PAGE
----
"Land reform has not taken place because the lawmakers in many cases themselves have large land holdings and will never want to transfer ownership to tenants. There will be no land reform until [the] people are in control of governance," Mubashir Hasan, a former finance minister and social activist, told IRIN.
About 2 percent of households control more than 45 percent of the land area. Powerful farmers have also taken advantage of government subsidies in water and agriculture, and benefited from technological improvements which have boosted yields, according to the World Bank.
By 1977 the biggest estates had only surrendered about 520,000 hectares, and nearly 285,000 hectares had been redistributed among some 71,000 farmers. Around 3,529 landowners have 513,114 holdings of more than 40.5 hectares in irrigated areas, and 332,273 holdings of more than 40.5 hectares in non-irrigated areas, according to the government's annual Economic Survey.
"We manage to earn a little for ourselves by selling the surplus corn and wheat that we take from the land. It is hard work, but despite this we have not been able to escape poverty. None of my four sons is educated beyond the eighth grade. We needed their labour on the land," said Kareem Muhammad, a landless tenant on a farm near the town of Okara, about 110km south of Lahore.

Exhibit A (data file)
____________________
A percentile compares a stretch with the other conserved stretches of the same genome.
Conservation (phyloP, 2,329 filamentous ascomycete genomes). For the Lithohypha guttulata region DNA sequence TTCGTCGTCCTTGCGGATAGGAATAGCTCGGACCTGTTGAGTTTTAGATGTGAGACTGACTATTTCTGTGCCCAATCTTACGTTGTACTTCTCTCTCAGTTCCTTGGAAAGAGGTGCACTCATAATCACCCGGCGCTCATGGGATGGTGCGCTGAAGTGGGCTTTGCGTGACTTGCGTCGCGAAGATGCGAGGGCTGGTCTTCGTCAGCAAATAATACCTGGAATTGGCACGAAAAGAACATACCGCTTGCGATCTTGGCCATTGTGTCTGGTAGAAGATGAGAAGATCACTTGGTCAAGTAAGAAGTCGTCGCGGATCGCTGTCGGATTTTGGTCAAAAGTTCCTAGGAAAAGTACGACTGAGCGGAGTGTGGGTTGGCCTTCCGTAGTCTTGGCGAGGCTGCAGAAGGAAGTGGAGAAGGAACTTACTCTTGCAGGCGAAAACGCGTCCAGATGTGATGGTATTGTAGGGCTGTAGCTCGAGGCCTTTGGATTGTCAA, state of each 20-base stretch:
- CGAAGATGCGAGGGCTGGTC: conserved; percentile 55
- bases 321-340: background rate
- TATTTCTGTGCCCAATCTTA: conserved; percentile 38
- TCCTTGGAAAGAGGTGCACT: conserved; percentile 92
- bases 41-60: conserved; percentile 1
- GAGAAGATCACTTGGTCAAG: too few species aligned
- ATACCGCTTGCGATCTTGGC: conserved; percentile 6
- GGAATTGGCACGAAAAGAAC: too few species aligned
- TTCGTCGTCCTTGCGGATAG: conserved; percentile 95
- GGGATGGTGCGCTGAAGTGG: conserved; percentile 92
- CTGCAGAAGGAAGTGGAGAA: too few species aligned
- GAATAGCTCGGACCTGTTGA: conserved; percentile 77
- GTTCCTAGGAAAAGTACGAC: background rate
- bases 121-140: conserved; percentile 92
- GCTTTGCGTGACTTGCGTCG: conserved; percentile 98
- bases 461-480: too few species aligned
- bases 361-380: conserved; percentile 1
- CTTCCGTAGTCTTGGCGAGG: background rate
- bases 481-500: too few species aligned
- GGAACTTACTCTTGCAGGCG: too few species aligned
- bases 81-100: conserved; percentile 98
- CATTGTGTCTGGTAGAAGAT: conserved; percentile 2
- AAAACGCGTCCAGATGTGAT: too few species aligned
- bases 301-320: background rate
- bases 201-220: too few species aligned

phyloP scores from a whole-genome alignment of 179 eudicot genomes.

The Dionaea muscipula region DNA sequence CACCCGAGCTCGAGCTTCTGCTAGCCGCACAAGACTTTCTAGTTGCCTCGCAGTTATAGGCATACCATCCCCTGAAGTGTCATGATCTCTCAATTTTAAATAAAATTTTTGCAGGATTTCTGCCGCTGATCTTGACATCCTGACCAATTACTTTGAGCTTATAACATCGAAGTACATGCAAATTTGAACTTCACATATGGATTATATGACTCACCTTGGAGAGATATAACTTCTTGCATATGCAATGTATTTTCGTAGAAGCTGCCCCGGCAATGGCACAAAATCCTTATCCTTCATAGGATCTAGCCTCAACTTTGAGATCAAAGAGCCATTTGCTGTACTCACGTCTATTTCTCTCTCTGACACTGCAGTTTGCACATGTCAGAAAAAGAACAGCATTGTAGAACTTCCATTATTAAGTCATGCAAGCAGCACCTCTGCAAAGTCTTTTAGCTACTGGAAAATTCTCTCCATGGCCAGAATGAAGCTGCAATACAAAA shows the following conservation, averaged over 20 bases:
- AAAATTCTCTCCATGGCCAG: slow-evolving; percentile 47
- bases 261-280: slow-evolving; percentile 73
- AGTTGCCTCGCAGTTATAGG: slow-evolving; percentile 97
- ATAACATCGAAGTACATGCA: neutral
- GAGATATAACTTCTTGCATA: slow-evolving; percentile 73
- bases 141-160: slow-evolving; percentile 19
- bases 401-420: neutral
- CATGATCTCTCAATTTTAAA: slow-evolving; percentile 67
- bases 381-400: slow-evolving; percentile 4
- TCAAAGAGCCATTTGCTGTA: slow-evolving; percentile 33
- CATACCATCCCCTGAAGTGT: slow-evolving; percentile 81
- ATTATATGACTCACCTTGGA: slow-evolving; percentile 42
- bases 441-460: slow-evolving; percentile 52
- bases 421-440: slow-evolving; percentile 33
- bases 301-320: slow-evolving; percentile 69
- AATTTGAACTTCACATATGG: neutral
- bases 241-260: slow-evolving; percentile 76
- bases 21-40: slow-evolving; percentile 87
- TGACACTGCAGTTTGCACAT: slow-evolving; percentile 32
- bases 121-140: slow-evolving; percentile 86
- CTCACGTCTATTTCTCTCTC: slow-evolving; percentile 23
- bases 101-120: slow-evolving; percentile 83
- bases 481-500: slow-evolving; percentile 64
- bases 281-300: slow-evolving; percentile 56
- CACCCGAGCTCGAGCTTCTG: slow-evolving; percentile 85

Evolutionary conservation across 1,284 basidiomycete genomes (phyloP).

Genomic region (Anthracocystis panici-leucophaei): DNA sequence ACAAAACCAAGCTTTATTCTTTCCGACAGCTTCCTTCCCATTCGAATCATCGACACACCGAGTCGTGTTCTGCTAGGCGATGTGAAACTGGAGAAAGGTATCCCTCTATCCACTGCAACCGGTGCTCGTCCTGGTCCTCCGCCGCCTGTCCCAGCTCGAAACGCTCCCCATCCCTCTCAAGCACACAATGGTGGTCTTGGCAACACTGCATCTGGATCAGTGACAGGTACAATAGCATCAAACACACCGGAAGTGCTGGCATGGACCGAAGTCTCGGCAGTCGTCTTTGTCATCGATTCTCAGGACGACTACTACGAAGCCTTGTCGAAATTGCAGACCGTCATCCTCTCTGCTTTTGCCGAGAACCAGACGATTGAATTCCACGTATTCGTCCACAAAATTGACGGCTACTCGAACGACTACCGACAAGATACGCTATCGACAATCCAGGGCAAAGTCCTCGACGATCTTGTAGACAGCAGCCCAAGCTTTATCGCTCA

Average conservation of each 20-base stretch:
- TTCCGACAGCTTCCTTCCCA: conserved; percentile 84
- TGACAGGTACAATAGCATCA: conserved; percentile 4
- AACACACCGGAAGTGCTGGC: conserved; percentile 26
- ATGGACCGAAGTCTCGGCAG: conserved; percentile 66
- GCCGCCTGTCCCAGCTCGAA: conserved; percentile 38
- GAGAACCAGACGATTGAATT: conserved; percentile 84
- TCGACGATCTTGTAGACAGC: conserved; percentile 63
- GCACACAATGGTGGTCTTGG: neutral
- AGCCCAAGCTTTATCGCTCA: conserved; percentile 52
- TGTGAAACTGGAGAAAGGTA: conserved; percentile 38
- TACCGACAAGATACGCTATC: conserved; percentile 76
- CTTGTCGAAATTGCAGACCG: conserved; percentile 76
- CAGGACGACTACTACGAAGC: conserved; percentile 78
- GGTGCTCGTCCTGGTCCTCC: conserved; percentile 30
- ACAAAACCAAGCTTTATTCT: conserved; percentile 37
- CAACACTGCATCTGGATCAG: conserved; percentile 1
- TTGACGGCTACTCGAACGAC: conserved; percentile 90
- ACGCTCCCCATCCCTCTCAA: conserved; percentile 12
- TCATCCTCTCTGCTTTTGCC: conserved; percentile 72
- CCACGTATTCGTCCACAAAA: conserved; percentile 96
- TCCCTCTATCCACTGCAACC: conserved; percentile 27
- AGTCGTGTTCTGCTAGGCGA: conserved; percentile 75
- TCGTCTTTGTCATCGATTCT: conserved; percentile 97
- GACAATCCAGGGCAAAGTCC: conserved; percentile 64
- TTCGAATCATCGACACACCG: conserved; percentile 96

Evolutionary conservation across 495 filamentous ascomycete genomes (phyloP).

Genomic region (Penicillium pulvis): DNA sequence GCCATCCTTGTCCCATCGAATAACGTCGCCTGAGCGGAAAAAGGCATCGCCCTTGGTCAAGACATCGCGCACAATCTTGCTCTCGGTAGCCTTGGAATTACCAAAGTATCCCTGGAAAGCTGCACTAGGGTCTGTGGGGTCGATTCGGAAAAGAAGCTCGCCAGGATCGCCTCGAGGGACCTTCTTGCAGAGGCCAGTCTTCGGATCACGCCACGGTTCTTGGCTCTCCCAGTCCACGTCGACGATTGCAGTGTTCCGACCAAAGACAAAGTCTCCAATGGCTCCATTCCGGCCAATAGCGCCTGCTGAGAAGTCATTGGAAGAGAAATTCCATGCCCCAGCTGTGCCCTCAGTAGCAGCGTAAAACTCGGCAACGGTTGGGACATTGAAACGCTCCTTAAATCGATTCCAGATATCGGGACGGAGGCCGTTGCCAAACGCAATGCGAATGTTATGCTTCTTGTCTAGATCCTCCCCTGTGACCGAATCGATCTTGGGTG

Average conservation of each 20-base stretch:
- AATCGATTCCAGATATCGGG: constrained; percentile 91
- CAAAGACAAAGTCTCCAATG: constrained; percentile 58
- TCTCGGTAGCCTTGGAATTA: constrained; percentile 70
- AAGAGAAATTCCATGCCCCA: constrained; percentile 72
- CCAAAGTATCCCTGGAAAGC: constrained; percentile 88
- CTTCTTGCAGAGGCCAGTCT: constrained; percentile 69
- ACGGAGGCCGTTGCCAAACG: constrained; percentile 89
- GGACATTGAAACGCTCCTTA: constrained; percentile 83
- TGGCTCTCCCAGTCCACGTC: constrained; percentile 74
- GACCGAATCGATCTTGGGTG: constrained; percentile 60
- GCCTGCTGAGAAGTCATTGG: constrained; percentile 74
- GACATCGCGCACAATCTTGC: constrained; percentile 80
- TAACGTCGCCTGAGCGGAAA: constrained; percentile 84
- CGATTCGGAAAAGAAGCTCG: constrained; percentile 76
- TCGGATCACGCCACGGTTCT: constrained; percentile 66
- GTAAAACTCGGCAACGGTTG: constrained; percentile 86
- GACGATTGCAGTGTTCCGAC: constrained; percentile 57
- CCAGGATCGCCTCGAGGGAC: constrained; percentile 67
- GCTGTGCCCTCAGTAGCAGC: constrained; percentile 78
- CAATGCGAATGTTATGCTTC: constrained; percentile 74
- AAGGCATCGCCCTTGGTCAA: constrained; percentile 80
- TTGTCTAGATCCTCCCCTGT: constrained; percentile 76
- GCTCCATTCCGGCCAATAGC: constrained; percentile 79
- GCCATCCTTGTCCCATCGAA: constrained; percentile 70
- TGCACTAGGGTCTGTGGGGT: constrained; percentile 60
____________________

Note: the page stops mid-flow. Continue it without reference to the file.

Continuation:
In Punjab, both sharecropping and fixed-rent contracts - where a rent per acre farmed is paid to the landowner by tenants - are practised. In Sindh, about one third of the land falls under fixed-rent contracts and about two thirds of the land is sharecropped, government surveys show.
The sense of injustice created by the continued hold of feudal landlords and the poverty this gives rise to has been a key factor in rising social discontent - aided and abetted by militant groups.
"I am a landless farmer. Last year my teenage son was persuaded by members of an organization engaged in jihad [holy war] to come away with them. They told him it is better to wield a gun and learn to use it than eke out a miserable existence tilling land," Riazuddin Ahmed, from Vehari in southern Punjab, told IRIN.